Tuesday, March 15, 2011

In case you're wondering what the heck this airy-fairy acronym is when I mention EPSM or PSSM, here is a good, concise article explaining this disease. This article is a little longer firsthand account but has more information.

And if you think you don't need to know the symptoms, let me urge you to read it anyway. This disease is becoming alarmingly common in many breeds and it is a dominant gene mutation. Sometimes I hear stories of a horse being sold for weight loss, overall crabbiness and bucking going into the lope (or other problems at the lope) and I wonder whether it has EPSM. Sad that through ignorance a horse who could be a great partner with the right treatment is sold out of the family because it hurts and can't work.


Linda said...

I read up on it when you first posted about it, and I think (but am no positive) I know a draft/cross horse who may have had it, they never could figure out why she was always gimpy on her back leg. She had a filly and it would always tie up after work. The filly ended up doing much better later, though it was never tested or diagnosed with EPSM--they just knew to put it on a grass diet and no grain. That seemed to solve her problem. When I first bought Cya, she couldn't lope a circle without falling--it was BAD--but it was a trimming issue and now that her feet are solid, she can lope circles all day long.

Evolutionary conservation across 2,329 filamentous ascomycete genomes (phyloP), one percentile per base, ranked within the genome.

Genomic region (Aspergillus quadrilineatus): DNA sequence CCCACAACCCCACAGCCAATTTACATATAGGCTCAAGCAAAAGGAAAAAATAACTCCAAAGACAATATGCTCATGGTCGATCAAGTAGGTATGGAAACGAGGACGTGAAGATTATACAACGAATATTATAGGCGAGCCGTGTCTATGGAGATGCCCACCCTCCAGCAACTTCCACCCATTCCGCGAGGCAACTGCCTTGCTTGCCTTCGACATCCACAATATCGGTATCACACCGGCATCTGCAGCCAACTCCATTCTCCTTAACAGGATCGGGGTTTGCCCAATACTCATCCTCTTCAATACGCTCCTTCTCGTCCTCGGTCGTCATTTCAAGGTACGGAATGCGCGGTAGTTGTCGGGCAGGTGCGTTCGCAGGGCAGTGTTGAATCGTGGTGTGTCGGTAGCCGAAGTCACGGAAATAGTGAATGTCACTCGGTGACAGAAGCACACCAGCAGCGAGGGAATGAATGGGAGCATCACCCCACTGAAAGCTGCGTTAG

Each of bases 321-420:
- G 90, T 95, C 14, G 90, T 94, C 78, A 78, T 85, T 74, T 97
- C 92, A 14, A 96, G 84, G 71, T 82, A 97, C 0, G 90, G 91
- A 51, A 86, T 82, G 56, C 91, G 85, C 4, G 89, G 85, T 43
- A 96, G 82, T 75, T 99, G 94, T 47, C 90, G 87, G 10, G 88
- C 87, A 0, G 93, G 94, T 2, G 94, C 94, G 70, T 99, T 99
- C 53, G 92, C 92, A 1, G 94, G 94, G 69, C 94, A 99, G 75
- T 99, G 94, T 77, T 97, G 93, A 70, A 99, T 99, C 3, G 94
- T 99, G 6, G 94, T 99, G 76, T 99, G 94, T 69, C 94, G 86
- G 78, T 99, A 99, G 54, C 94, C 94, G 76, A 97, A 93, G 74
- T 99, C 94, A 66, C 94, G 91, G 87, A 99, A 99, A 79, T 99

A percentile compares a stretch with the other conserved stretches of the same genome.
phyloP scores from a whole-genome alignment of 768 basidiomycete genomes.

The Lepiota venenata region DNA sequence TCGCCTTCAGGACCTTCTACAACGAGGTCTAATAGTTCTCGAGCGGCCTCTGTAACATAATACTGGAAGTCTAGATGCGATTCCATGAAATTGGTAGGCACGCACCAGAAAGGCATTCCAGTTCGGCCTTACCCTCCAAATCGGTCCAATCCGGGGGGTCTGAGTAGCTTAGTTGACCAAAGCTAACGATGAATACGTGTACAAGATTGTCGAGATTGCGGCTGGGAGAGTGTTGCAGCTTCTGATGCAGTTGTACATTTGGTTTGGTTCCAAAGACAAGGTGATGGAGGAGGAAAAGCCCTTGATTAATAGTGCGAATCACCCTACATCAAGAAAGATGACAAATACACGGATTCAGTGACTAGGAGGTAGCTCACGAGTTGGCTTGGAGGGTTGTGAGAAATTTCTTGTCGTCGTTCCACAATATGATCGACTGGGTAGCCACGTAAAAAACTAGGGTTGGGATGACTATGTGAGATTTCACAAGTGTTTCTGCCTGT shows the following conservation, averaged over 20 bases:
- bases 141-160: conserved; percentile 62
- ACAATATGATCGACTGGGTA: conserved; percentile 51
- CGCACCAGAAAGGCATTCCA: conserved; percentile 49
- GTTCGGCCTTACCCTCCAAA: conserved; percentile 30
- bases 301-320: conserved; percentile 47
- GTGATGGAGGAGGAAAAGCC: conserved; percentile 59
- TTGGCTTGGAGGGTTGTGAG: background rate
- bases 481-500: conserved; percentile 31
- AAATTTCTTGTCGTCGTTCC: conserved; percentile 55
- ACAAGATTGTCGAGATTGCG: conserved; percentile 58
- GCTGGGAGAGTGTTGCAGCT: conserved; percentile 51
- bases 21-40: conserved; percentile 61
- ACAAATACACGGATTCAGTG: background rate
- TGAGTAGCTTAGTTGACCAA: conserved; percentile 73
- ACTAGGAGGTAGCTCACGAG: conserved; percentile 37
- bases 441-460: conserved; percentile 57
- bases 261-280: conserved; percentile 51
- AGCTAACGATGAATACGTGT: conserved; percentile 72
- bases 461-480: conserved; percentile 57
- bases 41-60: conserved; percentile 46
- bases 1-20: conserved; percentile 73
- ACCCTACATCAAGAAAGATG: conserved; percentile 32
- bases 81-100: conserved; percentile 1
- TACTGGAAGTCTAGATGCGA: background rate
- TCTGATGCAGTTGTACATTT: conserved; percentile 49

hkfarms said...

I'm going to send the articles to a friend of mine... her gelding started tying up last fall with a few other strange symptoms.